On 5 April 2022, the UK government published the first review of the Insolvency (England and Wales) Rules 2016 (the Report).  We have produced this alert, that selects a few points from the Report that we think are of interest to practitioners. In particular:

  • proposed changes to the Rule on timing and dating notices of appointment of administrators,
  • the practice of swearing statutory declarations remotely,
  • the impact of the decision in Manolete Partners Plc v Hayward and Barrett Holdings Ltd [2021] EWHC 1481 (Ch) on bringing insolvency proceedings,
  • the engagement of secured creditors in approving fees and consent to the extension of an administrators’ appointment, and
  • the monetary limit on winding-up petitions.



From Dusk ‘Til Dawn: Hope for the Subchapter V Debt Limitation

The Small Business Reorganization Act (SBRA), which was signed into law on August 23, 2019, and went into effect as of February 19, 2020, put in place what is commonly known as “Subchapter V” in the reorganization industry. Under the SBRA, a qualified “small business debtor” may elect to be treated as a Subchapter V debtor if, among other things, the debtor’s aggregate, noncontingent, liquidated secured and unsecured debts as of the petition date totaled no more than $2,725,625. Qualification as a Subchapter V debtor would ostensibly make the chapter 11 process more accessible, economical, and beneficial for small business debtors making the election, because the SBRA was designed for smaller business that otherwise cannot afford the administrative fees and other costs associated with traditional Chapter 11 cases (even traditional small business Chapter 11s).  Continue Reading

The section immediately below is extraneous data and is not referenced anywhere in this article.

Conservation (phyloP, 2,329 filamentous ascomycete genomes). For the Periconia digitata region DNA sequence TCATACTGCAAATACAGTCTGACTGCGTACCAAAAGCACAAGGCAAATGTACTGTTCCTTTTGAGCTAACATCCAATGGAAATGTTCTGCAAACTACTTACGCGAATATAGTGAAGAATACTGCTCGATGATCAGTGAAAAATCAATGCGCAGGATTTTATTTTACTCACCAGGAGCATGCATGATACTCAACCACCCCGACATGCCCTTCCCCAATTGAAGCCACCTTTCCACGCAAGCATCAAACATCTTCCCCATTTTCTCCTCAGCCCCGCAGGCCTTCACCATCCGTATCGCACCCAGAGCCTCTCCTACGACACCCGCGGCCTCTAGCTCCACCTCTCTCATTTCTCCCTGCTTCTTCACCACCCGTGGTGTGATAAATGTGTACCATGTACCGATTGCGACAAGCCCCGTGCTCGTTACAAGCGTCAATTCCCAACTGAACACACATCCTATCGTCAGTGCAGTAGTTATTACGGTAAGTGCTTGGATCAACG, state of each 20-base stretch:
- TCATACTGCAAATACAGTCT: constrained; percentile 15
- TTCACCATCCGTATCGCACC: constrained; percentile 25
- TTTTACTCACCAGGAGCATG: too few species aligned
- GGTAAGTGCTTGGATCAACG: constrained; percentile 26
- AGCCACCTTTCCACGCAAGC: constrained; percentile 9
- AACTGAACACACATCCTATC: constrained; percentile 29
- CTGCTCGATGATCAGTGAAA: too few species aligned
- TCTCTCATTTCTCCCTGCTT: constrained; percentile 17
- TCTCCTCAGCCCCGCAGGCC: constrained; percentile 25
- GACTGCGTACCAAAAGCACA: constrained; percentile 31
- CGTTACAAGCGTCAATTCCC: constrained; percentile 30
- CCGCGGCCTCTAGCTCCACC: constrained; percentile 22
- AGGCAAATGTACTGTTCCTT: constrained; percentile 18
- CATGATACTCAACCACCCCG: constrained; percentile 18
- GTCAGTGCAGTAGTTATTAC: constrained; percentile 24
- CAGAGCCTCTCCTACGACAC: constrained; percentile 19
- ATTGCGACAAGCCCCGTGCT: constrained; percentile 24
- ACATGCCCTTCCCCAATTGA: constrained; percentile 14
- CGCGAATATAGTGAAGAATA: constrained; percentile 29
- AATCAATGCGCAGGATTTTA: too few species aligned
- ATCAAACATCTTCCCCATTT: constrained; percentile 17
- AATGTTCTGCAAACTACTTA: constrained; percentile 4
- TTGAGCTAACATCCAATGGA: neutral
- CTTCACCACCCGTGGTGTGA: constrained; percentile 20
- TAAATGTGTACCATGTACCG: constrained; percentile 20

Evaluating the Evaluation Process for UK Connected Party Sales – One Year On

It has almost been 12 months since the Administration (Restrictions on Disposal etc to Connected Persons) Regulations 2021 came into force on 30 April 2021. The regulations require an administrator to obtain creditor approval or a report from an independent evaluator in advance of completing a “substantial disposal” of the company’s property to a connected party within the first eight weeks of the administration.

We produced the attached FAQ document in April 2021 to explain the key aspects of the regulations and answer key questions about the process.

Having completed a number of connected-party transactions since the regulations came into force, acting for either administrators or buyers, in our experience complying with the regulations has not presented a significant challenge in completing those transactions, although in practice we have found the following: